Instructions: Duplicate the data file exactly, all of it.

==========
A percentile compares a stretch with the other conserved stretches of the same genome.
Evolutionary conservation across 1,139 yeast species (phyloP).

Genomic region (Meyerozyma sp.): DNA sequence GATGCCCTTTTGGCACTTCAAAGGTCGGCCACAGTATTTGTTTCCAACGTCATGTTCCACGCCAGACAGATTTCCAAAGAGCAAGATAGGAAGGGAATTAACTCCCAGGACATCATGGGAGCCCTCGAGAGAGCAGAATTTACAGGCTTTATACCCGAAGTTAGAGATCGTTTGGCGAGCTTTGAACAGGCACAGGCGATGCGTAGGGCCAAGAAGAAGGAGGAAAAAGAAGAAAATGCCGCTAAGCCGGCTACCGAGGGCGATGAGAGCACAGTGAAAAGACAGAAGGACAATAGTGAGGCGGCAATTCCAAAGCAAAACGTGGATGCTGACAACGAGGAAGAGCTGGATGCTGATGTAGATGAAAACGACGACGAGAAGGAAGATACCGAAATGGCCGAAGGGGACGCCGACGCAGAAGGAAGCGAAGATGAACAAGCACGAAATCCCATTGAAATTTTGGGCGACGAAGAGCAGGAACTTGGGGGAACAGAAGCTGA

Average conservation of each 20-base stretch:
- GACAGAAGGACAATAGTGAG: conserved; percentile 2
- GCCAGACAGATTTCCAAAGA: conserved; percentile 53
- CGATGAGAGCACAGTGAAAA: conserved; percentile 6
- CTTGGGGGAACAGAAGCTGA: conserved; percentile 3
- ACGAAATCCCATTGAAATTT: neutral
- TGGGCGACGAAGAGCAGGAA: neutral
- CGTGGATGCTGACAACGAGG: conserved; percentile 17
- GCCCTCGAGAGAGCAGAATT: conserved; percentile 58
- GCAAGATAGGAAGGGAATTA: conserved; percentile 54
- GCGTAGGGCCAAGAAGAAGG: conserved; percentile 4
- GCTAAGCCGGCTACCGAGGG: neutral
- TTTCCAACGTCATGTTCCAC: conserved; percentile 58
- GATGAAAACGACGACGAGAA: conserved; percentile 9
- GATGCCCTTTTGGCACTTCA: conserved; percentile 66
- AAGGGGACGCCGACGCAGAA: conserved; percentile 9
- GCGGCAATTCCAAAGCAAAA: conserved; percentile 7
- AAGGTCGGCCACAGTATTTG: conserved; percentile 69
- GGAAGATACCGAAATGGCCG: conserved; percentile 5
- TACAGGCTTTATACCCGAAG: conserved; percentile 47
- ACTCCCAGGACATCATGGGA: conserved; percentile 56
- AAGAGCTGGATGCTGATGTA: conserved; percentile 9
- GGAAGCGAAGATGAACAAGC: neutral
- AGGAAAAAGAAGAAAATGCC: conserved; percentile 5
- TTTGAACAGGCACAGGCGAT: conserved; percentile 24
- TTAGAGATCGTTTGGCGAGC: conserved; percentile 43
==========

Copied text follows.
A percentile compares a stretch with the other conserved stretches of the same genome.
Evolutionary conservation across 1,139 yeast species (phyloP).

Genomic region (Meyerozyma sp.): DNA sequence GATGCCCTTTTGGCACTTCAAAGGTCGGCCACAGTATTTGTTTCCAACGTCATGTTCCACGCCAGACAGATTTCCAAAGAGCAAGATAGGAAGGGAATTAACTCCCAGGACATCATGGGAGCCCTCGAGAGAGCAGAATTTACAGGCTTTATACCCGAAGTTAGAGATCGTTTGGCGAGCTTTGAACAGGCACAGGCGATGCGTAGGGCCAAGAAGAAGGAGGAAAAAGAAGAAAATGCCGCTAAGCCGGCTACCGAGGGCGATGAGAGCACAGTGAAAAGACAGAAGGACAATAGTGAGGCGGCAATTCCAAAGCAAAACGTGGATGCTGACAACGAGGAAGAGCTGGATGCTGATGTAGATGAAAACGACGACGAGAAGGAAGATACCGAAATGGCCGAAGGGGACGCCGACGCAGAAGGAAGCGAAGATGAACAAGCACGAAATCCCATTGAAATTTTGGGCGACGAAGAGCAGGAACTTGGGGGAACAGAAGCTGA

Average conservation of each 20-base stretch:
- GACAGAAGGACAATAGTGAG: conserved; percentile 2
- GCCAGACAGATTTCCAAAGA: conserved; percentile 53
- CGATGAGAGCACAGTGAAAA: conserved; percentile 6
- CTTGGGGGAACAGAAGCTGA: conserved; percentile 3
- ACGAAATCCCATTGAAATTT: neutral
- TGGGCGACGAAGAGCAGGAA: neutral
- CGTGGATGCTGACAACGAGG: conserved; percentile 17
- GCCCTCGAGAGAGCAGAATT: conserved; percentile 58
- GCAAGATAGGAAGGGAATTA: conserved; percentile 54
- GCGTAGGGCCAAGAAGAAGG: conserved; percentile 4
- GCTAAGCCGGCTACCGAGGG: neutral
- TTTCCAACGTCATGTTCCAC: conserved; percentile 58
- GATGAAAACGACGACGAGAA: conserved; percentile 9
- GATGCCCTTTTGGCACTTCA: conserved; percentile 66
- AAGGGGACGCCGACGCAGAA: conserved; percentile 9
- GCGGCAATTCCAAAGCAAAA: conserved; percentile 7
- AAGGTCGGCCACAGTATTTG: conserved; percentile 69
- GGAAGATACCGAAATGGCCG: conserved; percentile 5
- TACAGGCTTTATACCCGAAG: conserved; percentile 47
- ACTCCCAGGACATCATGGGA: conserved; percentile 56
- AAGAGCTGGATGCTGATGTA: conserved; percentile 9
- GGAAGCGAAGATGAACAAGC: neutral
- AGGAAAAAGAAGAAAATGCC: conserved; percentile 5
- TTTGAACAGGCACAGGCGAT: conserved; percentile 24
- TTAGAGATCGTTTGGCGAGC: conserved; percentile 43